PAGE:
..before the world ends on Saturday.
New York Magazine interviews the crank who predicts the end of the world May 21. At 6 pm.
Describe to me what exactly you expect to happen on May 21.
I know reporters don’t like to hear from the Bible, but the Bible has every word in the original language — it was written by God. Incidentally, no churches believe that at all, they don’t hold the Bible in the high respect that it ought to be. But every word was written right from the lips of God, and God declares: [Camping reads various passages from the Book of Revelation describing the Rapture.] In other words, when we get to May 21 on the calendar in any city or country in the world, and the clock says about — this is based on other verses in the Bible — when the clock says about 6 p.m., there’s going to be this tremendous earthquake that’s going to make the last earthquake in Japan seem like nothing in comparison. And the whole world will be alerted that Judgment Day has begun. And then it will follow the sun around for 24 hours. As each area of the world gets to that point of 6 p.m. on May 21, then it will happen there, and until it happens, the rest of the world will be standing far off and witnessing the horrible thing that is happening.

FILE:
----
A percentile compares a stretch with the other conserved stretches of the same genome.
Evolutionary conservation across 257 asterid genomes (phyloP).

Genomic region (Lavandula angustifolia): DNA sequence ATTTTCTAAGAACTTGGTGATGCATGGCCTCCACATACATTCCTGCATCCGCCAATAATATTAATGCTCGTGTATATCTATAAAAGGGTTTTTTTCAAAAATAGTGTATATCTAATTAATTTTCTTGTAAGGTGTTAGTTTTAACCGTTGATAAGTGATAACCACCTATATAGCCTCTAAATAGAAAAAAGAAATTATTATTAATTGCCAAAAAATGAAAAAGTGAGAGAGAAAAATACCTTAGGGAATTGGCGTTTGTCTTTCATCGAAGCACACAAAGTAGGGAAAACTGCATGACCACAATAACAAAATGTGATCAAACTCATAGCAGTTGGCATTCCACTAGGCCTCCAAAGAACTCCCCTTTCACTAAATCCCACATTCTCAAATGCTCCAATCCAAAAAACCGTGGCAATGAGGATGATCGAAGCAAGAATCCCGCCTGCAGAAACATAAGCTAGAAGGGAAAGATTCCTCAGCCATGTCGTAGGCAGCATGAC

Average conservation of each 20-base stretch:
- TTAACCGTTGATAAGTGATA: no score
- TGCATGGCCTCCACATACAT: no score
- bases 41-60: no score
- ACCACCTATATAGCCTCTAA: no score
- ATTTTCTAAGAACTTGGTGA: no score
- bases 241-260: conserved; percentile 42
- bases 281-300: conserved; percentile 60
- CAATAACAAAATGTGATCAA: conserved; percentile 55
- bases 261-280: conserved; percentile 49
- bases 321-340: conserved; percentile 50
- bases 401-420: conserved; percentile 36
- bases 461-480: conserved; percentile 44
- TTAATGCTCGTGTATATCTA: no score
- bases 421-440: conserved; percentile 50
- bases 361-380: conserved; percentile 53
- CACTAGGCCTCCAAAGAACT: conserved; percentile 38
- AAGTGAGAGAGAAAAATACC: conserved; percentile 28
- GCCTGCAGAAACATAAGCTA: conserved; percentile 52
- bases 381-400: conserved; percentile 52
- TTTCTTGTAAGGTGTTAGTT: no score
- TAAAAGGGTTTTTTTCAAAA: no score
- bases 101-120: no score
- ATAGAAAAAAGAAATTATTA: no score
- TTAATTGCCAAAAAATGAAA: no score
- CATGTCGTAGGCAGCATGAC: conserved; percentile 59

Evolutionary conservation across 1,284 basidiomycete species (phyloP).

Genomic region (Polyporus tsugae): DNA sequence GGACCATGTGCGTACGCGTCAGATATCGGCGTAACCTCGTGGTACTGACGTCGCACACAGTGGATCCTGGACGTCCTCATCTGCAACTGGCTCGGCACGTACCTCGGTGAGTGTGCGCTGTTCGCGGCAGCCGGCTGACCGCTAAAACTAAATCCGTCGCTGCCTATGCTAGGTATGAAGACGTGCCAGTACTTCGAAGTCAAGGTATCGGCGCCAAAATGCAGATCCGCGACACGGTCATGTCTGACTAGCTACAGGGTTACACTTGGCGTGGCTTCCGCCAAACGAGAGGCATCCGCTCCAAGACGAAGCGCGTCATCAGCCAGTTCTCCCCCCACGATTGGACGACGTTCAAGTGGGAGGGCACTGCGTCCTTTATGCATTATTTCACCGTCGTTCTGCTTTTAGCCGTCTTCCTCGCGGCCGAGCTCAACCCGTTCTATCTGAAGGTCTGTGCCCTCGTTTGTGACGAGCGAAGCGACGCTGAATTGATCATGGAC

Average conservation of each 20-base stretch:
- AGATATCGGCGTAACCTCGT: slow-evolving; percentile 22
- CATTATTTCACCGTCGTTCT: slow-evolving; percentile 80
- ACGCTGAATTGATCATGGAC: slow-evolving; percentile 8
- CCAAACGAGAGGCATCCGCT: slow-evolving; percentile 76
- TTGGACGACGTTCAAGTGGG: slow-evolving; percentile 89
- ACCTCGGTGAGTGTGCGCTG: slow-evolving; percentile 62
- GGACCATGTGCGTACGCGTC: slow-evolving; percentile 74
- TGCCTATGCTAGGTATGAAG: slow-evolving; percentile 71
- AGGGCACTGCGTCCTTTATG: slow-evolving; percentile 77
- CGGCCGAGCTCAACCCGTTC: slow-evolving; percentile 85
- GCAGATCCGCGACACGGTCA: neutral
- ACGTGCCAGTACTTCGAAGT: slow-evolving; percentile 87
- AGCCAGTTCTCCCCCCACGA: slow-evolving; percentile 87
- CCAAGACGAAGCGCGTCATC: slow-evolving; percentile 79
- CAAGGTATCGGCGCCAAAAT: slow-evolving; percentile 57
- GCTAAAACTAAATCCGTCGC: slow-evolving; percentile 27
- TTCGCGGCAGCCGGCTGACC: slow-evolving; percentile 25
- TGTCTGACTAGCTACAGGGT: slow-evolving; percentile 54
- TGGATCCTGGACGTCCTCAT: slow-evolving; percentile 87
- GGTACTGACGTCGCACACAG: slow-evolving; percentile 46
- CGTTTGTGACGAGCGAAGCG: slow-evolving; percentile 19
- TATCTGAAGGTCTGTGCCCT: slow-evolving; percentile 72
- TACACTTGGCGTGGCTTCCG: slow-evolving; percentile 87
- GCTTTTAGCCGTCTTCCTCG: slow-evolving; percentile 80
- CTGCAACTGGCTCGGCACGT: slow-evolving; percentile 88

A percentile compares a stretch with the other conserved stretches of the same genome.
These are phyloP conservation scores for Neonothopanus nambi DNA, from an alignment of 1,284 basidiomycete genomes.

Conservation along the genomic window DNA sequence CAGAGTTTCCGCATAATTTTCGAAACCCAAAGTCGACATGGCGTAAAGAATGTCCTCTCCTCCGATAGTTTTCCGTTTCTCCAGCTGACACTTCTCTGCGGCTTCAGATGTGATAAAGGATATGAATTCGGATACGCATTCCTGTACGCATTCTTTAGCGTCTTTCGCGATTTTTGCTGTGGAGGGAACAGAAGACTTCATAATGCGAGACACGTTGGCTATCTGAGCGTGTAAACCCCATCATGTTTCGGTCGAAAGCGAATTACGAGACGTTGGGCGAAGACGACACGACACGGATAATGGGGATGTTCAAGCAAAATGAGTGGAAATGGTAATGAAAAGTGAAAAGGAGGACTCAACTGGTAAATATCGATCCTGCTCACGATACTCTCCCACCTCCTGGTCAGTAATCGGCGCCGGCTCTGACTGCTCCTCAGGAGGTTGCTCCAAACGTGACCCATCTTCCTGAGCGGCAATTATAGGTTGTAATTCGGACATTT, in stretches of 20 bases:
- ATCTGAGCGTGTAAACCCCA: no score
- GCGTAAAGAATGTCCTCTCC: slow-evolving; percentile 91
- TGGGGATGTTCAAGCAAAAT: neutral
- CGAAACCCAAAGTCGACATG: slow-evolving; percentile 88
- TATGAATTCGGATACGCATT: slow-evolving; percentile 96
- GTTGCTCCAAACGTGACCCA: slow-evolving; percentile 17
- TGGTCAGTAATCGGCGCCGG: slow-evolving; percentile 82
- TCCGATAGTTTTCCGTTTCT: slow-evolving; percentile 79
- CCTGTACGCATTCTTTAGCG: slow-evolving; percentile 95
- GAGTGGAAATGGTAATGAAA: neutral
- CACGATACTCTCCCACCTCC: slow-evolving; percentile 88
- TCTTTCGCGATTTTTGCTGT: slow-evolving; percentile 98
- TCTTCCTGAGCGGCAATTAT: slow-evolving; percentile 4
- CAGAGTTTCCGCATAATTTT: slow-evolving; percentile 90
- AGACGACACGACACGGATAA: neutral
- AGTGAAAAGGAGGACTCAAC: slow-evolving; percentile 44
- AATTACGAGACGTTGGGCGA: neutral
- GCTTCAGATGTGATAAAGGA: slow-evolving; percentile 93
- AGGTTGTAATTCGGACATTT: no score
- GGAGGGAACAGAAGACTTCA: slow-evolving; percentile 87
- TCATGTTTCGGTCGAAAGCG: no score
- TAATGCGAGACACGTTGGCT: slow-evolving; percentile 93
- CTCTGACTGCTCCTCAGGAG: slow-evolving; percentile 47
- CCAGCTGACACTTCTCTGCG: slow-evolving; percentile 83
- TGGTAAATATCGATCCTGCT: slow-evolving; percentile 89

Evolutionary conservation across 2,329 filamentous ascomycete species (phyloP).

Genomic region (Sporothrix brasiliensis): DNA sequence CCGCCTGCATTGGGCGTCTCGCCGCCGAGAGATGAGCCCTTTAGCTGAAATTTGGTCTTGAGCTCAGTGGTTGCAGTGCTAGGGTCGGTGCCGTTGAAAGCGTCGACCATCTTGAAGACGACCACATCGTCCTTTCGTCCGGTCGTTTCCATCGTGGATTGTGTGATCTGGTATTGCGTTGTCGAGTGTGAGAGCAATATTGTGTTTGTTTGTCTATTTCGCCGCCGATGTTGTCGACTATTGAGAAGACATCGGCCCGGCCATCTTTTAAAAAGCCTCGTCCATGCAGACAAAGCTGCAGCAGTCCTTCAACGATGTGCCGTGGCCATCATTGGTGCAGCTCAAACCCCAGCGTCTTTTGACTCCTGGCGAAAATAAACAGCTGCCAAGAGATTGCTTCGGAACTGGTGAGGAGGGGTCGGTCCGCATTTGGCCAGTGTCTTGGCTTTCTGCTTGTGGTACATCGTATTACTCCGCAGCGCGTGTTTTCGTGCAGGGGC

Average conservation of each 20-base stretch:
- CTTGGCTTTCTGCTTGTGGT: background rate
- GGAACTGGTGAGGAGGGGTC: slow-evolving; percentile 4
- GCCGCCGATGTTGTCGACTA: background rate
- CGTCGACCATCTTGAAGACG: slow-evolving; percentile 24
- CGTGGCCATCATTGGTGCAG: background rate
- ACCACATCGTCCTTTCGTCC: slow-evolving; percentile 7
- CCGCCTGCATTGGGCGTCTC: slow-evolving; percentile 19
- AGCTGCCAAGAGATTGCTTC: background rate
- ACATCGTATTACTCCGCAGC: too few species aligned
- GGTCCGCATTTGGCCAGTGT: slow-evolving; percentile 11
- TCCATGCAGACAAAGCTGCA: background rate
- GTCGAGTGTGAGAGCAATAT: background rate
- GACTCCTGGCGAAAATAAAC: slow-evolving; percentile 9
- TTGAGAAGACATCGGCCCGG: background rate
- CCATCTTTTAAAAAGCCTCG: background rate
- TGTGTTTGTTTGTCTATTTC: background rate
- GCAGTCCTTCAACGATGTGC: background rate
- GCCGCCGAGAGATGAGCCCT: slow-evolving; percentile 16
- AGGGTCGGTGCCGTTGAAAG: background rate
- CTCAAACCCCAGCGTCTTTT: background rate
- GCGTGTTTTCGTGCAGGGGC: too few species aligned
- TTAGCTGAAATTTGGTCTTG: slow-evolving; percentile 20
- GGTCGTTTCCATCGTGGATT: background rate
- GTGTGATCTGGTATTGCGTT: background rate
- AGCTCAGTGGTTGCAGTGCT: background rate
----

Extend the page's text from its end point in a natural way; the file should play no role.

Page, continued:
Michael Shermer explains the allure of such silliness.
Why are such apocalyptic prophecies so common in human history? What are their emotional and cognitive underpinnings?
A Staten Island man is buying ads all over New York City, claiming the world is going to end on May 21st. Video courtesy of Fox News.
In most doomsday scenarios, destruction is followed by redemption, giving us a sense of both fear and hope. The ostensible “end” is usually seen as a transition to a new beginning and a better life to come. For religionists, God destroys Satan and sinners and resurrects the virtuous. For the secular-minded, humanity atones for its sins through political, economic or ideological enlightenment.
Marxists saw communism as the liberating climax of a multistage evolutionary process. Environmentalists usually conclude their forecasts of calamity with earnest recommendations for how to save the planet. Or consider John Galt, the hero of Ayn Rand’s anticollectivist novel “Atlas Shrugged” and an inspiration for many of today’s tea-party activists. In the book’s final apocalyptic scene, the heroine Dagny Taggart turns to Galt and pronounces, “It’s the end.” He corrects her: “It’s the beginning.”
Cognitively, there are several other processes at work, starting with the fact that our brains have evolved to be pattern-seeking belief engines. Imagine yourself as a hominid on the plains of Africa three million years ago. You hear a rustle in the grass. Is it the wind or a dangerous predator?
If you guess that it’s a dangerous predator but it’s just the wind, you’ve made a mistake—believing that something is real when it’s not (a “false positive,” as cognitive scientists call it)—but a rather harmless one. On the other hand, if you guess that the rustle in the grass is the wind but it turns out to be a hungry lion, your mistake is more serious: The lion was real but you thought it wasn’t (a “false negative”). In this case, you’re lunch, and you won’t get the chance to be more cautious next time.
Fair enough, but maybe people are just weird.